While making the one-mile or so trek from our parking spot to The Horseshoe, I saw plenty of Michigan fans sprinkled throughout the ocean of scarlet and grey.

Usually one would expect their lives to be threatened, called every name in the book and berated with jeers and taunting — this was the greatest rivalry in all of sports, right?

Well, thanks to Jim Tressel, the Michigan-Ohio State rivalry had turned into a joke in recent years — when Lloyd Carr’s teams lost it was at least competitive, and then with Rodriguez, it got ugly.

Now, Michigan fans weren’t worth Ohio State fans’ time anymore. The Buckeyes knew they were going to win in a few hours. It would’ve taken a cruel and sadistic person to pile on, on top of the mess Rich Rodriguez had already created for those people.

In the week leading up to The Game this year, the players used the cliché, “You throw the records out the window,” when these two teams get together. Ohio State wide receiver Dane Sanzenbacher said as much during the Big Ten Media Day last year, before the season began.

It was about everything that produced the records, though, when Rodriguez marched his 7-4 Wolverines into Tressel’s slaughterhouse last November.

The truth is: Ohio State was bigger, faster, stronger and better prepared than Michigan the past three years. The Wolverines didn’t stand a chance, not with Tressel in charge.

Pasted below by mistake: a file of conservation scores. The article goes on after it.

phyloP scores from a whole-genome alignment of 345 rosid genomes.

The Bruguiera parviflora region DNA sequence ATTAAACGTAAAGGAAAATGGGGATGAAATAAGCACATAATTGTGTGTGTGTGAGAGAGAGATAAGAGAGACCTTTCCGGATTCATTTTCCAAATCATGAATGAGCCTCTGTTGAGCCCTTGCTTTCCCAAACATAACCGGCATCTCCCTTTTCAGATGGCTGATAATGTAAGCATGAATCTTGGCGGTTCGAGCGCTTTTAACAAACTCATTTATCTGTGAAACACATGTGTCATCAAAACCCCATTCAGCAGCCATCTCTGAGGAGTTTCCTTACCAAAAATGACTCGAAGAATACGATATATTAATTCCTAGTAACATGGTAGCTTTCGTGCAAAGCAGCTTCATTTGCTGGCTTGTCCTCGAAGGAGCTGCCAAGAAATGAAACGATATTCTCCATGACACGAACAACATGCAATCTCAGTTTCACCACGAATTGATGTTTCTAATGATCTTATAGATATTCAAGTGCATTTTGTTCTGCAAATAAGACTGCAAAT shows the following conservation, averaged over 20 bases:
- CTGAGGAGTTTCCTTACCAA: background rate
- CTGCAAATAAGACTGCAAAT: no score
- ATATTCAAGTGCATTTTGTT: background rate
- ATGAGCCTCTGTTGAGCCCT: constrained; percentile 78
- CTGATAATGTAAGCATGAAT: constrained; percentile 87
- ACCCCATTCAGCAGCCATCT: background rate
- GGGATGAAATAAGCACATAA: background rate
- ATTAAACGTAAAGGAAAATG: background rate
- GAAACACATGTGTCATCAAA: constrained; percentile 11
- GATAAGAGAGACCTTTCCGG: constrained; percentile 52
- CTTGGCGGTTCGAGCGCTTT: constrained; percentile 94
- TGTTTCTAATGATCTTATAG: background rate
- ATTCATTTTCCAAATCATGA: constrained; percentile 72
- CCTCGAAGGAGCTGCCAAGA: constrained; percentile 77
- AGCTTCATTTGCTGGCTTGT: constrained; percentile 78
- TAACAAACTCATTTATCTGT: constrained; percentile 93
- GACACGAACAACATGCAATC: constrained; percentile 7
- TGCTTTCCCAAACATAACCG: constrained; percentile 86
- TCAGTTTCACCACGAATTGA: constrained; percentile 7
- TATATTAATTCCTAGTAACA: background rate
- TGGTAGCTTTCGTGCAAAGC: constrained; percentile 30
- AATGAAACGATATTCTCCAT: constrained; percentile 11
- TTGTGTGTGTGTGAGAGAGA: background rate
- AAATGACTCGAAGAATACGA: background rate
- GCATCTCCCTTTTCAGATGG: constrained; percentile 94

With Tressel’s resignation coming early Monday morning, the tides may be turning in the Michigan-Ohio State rivalry — those fans might not have such a pleasant stroll to The Horseshoe in two years. With Tressel gone, this is Michigan’s chance to make the Michigan-Ohio State rivalry great again.

Tressel improved to 9-1 against Michigan that afternoon in a game that his Buckeyes led by three scores at halftime. His teams outscored Rodriguez’s squads 100-24, and this loss allowed those Michigan fans to miss the traffic and head home early.

Following the worst bowl loss in Michigan football history, Tressel didn’t have Rodriguez to beat up anymore. Tressel’s teams routinely pushed around Rodriguez’s spread-option offense and 3-3-5 defense, and even had a quarterback (Terrelle Pryor) better suited, perhaps, to play in Rodriguez’s scheme.

The Ohio State coach made it clear from the start that beating Michigan was going to be a priority of his. Tressel was facing a similar hill to climb than Brady Hoke faces now — the Wolverines were 10-2-1 in their last 13 games against the Buckeyes before Tressel took over in 2001.

The pendulum swung towards Ann Arbor.

“I can assure you,” Tressel said at the time of his hiring in 2001, “that you will be proud of your young people in the classroom, in the community, and most especially, in 310 days in Ann Arbor, Michigan on the football field.”

He understood that the first thing he had to do was beat Michigan. Everything else he wanted to accomplish would follow.